About this Research Topic
Accumulating evidence suggests that the cerebellum subserves functions beyond the sensorimotor realm. This possibility has received considerable attention during the past quarter century, with recent findings revealing putative cerebellar roles in cognition, emotion and spatial navigation. These functions are potentially underpinned by the behaviour-dependent formation of functional networks in which the cerebellum forms one node of distributed circuits spanning thalamic, limbic and neocortical regions.
However, these views are not universally accepted.
Therefore, the over-arching aim of this Research Topic is to provide a forum through which the debate on the role of cerebellar interactions with ‘’non-motor’’ structures can be pursued in a rigorous manner. In particular, we would like to bring together findings from the clinical, animal, theoretical and neuroimaging fields. The major aspects that we suggest you cover in this Research Topic are:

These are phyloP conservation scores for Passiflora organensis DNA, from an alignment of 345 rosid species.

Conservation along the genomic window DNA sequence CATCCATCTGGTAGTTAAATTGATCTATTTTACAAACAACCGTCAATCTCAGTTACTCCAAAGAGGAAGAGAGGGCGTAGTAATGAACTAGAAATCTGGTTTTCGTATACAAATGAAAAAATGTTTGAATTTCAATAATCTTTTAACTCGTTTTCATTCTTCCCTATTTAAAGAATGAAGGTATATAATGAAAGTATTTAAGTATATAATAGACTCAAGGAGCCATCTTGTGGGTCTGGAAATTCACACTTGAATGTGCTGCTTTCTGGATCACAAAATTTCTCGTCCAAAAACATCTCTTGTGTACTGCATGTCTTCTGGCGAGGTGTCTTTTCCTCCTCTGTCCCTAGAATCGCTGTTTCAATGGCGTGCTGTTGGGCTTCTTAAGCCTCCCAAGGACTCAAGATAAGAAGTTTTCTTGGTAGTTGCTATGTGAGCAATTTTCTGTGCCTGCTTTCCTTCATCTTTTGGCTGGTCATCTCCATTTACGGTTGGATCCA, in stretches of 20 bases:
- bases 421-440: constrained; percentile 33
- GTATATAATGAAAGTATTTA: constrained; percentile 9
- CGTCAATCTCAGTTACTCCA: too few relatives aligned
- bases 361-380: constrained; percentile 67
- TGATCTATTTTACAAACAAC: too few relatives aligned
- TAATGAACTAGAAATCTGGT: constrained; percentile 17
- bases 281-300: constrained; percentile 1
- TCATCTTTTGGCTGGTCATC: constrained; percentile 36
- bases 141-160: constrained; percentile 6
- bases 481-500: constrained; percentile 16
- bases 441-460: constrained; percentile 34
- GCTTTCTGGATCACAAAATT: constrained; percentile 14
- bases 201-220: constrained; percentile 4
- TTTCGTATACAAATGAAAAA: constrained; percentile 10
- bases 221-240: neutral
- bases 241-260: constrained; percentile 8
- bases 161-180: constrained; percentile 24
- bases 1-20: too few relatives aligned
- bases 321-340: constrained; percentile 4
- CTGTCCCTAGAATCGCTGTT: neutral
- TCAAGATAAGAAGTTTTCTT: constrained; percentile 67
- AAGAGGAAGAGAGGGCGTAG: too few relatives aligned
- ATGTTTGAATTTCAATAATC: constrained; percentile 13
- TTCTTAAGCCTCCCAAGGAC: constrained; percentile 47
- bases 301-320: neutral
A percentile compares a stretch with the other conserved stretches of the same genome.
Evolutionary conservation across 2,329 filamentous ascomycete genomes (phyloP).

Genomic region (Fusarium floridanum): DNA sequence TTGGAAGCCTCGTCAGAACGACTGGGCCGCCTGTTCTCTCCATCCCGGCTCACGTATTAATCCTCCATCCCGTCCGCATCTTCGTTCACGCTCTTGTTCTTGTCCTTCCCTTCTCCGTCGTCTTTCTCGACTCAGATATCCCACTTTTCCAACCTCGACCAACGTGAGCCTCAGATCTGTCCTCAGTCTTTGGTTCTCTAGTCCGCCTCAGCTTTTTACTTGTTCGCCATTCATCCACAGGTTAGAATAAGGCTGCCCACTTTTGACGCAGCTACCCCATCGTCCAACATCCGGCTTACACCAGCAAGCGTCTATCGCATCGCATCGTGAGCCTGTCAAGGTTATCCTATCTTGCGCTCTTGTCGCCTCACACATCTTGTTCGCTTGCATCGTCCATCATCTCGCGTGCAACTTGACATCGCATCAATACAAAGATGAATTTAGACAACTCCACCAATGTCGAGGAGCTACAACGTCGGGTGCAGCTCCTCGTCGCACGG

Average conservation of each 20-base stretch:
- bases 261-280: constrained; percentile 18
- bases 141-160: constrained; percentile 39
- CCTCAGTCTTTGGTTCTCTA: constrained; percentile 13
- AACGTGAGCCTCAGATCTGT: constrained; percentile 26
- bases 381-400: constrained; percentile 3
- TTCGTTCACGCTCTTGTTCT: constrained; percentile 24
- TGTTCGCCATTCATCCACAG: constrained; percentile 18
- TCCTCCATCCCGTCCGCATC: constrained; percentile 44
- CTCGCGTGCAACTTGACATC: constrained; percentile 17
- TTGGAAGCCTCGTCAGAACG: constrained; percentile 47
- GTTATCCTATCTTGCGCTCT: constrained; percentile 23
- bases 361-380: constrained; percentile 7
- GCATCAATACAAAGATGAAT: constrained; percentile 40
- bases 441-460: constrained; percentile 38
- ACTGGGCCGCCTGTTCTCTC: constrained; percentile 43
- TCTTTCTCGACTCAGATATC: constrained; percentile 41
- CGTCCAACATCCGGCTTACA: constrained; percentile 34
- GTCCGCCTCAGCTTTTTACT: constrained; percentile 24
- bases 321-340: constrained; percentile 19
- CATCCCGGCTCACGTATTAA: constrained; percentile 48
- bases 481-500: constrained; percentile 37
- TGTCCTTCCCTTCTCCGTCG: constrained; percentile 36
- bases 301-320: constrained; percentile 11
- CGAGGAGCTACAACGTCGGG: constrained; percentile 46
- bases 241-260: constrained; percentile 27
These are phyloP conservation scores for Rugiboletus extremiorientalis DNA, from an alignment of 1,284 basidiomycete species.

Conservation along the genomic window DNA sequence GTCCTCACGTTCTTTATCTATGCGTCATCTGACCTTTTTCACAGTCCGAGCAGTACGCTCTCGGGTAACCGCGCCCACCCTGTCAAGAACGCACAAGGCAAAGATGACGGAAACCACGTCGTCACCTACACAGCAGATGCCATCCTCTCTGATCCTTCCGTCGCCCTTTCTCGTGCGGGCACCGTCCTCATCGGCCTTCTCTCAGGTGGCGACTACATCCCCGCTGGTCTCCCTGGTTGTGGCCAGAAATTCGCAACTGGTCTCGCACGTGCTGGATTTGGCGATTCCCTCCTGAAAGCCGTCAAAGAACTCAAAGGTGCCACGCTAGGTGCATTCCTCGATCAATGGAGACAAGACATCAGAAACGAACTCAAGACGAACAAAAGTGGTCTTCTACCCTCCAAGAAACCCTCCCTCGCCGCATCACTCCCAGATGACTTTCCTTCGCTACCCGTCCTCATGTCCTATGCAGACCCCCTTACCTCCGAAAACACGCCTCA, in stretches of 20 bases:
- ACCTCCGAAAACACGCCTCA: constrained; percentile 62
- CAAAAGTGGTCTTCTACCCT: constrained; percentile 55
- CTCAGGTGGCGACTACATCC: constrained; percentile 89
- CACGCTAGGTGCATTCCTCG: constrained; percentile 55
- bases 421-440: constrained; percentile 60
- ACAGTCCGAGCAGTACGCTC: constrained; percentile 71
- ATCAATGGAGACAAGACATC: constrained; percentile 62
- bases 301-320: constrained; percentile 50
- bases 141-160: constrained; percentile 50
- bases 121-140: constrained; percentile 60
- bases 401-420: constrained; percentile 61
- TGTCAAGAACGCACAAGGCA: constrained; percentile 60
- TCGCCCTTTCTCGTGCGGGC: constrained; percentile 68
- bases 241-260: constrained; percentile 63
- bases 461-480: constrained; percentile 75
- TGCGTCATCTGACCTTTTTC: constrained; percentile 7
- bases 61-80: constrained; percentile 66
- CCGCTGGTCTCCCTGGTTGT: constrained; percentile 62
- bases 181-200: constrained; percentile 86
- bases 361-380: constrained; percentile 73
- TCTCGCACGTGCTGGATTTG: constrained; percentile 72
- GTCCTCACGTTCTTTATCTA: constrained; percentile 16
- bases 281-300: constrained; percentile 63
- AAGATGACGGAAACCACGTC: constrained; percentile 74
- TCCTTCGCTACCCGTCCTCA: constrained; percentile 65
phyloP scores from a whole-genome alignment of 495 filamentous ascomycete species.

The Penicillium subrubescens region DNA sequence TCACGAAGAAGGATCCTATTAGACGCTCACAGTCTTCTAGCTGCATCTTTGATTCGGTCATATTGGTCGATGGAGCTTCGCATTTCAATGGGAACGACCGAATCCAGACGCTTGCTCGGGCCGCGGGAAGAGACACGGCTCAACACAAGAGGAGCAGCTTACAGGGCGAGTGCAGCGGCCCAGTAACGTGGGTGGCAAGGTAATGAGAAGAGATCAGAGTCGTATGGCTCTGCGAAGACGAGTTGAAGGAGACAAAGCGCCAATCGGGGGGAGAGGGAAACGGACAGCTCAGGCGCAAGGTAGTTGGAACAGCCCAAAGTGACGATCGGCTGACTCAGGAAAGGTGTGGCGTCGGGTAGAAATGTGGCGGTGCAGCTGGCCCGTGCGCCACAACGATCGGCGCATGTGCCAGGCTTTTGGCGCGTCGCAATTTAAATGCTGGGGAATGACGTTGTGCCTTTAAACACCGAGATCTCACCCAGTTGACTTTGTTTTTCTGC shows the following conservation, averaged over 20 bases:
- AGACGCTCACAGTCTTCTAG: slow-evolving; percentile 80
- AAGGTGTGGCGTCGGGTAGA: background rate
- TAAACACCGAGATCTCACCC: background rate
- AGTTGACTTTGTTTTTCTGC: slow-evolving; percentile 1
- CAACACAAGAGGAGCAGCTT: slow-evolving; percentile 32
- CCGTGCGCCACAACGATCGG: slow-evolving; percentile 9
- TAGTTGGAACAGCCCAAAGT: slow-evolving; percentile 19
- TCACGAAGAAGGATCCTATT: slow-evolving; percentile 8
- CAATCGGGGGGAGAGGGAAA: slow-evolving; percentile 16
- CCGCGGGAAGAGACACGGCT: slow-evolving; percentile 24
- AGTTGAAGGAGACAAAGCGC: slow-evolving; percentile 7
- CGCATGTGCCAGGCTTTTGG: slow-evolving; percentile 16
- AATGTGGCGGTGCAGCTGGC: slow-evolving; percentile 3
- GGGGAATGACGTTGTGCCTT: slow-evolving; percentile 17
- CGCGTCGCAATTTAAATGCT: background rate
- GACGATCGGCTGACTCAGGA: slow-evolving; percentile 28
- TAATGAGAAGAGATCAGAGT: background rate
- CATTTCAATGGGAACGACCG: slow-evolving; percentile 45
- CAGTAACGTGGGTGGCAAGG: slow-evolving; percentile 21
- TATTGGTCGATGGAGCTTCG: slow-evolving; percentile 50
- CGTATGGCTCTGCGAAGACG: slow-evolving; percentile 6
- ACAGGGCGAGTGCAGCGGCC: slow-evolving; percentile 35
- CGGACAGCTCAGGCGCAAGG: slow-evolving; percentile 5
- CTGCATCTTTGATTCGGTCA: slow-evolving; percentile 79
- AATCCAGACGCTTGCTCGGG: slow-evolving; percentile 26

-Theories and models of circuit function
-Functional and structural studies on circuit operation
-Diseases, clinical reports
All of you are leaders on the specific topics on which you are encouraged to contribute. Firstly, we encourage a title proposal (or multiple titles involving your collaborators) and then articles (of any type). The first step will be to receive all your titles and to align the contributions toward the main categories indicated above. The second step will be to receive your articles and organize the final layout. We have set the deadline of 31 December, 2013, so that you have plenty of time to proceed. The main topics will eventually be organized by writing concise editorials and by generating an index guiding the reader through the different issues. We look forward to receiving your contributions to this unique initiative.
Important Note: All contributions to this Research Topic must be within the scope of the section and journal to which they are submitted, as defined in their mission statements. Frontiers reserves the right to guide an out-of-scope manuscript to a more suitable section or journal at any stage of peer review.